Ach, show me the club in Scotland which hasn't done a dodgy deal or gone into serious hock or even successfully run an EBT. And, like it or not, if we're talking finances, Rangers have been propping up the Scottish game for the last quarter of a century - we're owed as much as we owe but, unlike others, would rather go under than look for hand-outs or blame "society".

@Scofmann - I KNOW!! Absolutely!! Been saying that for months now. "Her Majesty" - she can fu** off to Monaco with Whyte as far as I'm concerned now. Talk about ingratitude! Union Jack RFC scarf duly binned and whatever happens on Saturday they'll be no more asking God to save her ... I can tell ye that for nothing (VAT included) ... think I'll start going to Mass too ... ye know, just to annoy her ... the old boot ...

Comment by Paul Rowland 2012-02-15 15:22:31

£75m in unpaid taxes. JEEZ! Let's face it, they're not going to pay up, are they? We are never going to see that money down here. Not in a million years. We might as well write it off right now. Typical Scots - bleeding us dry, they are. It's all take, take, take as far as they're concerned.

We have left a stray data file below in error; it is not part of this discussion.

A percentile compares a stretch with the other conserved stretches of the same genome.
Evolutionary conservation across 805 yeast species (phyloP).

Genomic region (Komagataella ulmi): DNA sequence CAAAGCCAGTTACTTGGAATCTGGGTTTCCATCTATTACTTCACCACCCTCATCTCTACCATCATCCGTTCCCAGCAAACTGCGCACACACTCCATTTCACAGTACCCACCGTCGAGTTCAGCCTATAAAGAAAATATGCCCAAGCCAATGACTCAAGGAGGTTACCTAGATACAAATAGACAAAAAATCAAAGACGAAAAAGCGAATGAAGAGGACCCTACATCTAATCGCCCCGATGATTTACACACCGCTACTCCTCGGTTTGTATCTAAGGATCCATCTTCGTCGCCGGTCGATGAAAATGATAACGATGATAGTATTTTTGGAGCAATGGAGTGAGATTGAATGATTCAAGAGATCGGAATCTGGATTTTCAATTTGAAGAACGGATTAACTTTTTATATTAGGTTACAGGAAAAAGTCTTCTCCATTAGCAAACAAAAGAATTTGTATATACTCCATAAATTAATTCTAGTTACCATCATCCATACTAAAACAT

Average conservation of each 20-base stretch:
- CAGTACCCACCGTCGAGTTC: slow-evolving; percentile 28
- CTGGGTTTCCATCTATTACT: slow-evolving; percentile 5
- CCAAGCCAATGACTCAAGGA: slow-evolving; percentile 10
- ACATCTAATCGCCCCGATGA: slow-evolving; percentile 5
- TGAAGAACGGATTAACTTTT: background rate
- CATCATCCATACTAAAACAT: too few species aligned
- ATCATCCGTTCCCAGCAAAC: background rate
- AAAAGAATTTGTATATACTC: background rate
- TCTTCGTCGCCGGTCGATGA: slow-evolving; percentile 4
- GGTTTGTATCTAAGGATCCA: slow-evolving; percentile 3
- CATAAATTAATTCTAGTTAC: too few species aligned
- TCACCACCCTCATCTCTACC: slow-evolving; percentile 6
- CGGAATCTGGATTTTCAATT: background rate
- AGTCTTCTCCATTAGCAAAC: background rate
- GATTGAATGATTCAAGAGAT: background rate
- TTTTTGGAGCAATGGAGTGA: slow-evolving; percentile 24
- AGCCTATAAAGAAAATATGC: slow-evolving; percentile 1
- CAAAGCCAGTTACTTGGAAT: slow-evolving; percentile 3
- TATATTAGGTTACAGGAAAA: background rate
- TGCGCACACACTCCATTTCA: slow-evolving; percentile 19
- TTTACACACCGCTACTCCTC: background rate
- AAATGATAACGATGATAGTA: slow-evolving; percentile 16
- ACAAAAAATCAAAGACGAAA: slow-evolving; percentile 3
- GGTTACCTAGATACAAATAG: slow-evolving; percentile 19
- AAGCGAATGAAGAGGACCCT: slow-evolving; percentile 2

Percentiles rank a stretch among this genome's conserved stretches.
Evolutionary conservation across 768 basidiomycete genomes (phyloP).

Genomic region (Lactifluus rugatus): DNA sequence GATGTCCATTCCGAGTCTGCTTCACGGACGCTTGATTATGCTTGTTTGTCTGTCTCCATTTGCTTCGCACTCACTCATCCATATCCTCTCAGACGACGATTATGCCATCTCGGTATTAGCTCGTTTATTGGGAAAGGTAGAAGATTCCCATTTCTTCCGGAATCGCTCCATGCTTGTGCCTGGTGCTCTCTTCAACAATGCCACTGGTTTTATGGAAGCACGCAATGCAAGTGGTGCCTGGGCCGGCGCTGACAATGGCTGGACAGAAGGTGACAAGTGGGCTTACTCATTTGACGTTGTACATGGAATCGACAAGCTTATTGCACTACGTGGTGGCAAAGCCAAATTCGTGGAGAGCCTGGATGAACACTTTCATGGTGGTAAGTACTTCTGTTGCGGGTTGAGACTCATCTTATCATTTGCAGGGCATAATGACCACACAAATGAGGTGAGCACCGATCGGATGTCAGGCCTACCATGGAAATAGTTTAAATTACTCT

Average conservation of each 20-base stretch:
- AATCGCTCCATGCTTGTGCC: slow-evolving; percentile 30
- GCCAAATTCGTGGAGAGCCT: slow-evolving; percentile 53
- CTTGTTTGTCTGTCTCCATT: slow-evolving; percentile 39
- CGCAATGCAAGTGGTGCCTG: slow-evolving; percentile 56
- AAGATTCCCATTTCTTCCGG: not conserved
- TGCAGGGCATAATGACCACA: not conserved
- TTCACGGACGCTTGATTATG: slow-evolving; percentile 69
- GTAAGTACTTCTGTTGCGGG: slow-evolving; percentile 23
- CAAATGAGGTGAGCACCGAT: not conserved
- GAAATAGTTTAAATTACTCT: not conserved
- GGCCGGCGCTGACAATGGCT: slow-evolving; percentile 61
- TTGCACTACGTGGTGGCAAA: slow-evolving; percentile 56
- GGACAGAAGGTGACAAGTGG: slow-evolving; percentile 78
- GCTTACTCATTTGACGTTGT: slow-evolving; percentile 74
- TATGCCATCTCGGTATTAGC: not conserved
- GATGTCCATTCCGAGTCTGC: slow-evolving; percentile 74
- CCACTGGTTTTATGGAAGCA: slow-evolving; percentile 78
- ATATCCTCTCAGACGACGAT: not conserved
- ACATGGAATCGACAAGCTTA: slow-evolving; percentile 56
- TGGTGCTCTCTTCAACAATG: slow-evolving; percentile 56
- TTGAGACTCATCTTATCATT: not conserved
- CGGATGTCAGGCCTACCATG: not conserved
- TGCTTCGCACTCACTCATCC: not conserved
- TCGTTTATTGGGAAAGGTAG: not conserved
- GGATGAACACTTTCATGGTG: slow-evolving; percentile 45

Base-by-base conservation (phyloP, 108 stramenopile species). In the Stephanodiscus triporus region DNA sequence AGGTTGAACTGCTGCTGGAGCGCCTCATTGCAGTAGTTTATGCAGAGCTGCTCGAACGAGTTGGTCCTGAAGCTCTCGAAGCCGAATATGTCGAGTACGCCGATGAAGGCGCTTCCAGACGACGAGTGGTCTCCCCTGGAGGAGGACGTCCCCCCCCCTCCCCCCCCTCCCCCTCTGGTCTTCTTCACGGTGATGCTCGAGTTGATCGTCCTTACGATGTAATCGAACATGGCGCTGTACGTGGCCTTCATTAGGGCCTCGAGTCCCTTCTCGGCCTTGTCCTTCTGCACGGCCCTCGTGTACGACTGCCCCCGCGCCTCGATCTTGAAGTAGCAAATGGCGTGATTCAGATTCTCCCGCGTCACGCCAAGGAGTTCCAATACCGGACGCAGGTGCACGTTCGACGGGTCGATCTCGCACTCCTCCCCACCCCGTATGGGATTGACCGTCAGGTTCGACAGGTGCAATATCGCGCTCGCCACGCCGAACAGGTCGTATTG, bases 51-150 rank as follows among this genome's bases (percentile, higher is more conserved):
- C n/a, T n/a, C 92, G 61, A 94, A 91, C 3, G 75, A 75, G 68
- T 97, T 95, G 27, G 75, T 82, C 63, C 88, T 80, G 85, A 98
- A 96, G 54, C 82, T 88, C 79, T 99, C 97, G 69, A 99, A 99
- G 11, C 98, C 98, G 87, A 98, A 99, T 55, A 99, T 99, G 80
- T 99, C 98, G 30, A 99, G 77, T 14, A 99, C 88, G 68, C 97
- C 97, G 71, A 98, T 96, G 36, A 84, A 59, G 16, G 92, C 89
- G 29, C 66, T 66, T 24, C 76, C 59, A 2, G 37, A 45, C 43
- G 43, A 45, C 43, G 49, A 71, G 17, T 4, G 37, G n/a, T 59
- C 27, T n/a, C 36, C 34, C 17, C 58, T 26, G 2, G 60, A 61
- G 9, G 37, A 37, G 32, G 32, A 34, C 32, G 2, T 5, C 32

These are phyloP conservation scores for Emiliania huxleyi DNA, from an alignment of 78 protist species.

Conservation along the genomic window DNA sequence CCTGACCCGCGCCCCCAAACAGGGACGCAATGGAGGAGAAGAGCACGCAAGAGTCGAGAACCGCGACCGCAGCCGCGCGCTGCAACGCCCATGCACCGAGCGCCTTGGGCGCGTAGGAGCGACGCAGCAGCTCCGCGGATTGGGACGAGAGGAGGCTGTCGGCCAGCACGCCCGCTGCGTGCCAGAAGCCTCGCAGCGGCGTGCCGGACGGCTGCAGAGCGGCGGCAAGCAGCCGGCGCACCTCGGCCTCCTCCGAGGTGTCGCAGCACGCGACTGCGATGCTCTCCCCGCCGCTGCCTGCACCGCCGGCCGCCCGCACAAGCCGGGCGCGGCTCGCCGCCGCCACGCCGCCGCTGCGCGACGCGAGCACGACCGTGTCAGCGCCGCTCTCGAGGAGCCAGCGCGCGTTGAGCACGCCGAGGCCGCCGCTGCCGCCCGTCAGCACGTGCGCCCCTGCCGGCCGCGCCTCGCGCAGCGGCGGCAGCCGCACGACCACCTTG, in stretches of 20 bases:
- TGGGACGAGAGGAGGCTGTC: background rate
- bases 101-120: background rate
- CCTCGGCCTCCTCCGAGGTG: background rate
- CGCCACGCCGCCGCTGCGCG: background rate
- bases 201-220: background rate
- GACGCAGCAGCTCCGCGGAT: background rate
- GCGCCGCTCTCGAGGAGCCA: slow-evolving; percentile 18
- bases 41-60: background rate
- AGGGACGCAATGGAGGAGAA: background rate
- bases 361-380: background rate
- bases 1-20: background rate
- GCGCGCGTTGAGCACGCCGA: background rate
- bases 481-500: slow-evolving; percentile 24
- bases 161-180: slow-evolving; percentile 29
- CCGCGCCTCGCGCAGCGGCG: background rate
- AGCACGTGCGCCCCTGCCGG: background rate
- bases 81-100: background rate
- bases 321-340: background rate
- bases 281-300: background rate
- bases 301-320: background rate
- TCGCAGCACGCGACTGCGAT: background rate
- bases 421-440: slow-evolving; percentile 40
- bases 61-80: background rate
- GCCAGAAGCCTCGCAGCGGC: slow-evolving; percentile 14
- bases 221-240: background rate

The sooner we give them their independence, the better...


Related articles

Rangers shun steady progress in favour of Steve Gerrard’s star quality
Embed from Getty Images // The former Liverpool player’s move to Glasgow has been hailed as a risk for all – but Rangers can hardly...
It’s Not All About The Old Firm: Defying the odds in Scottish football
by Scott Burns Pitch Publishing, £12.99Reviewed by Gordon CairnsFrom WSC 373, March 2018Buy the book Eight clubs from outside Glasgow have...
Rangers a big, wobbling mess and falling behind as managerial saga continues
Embed from Getty Images // Having failed in an approach for Aberdeen’s Derek McInnes, the Ibrox job has been handed to Graeme Murty until...

More... Rangers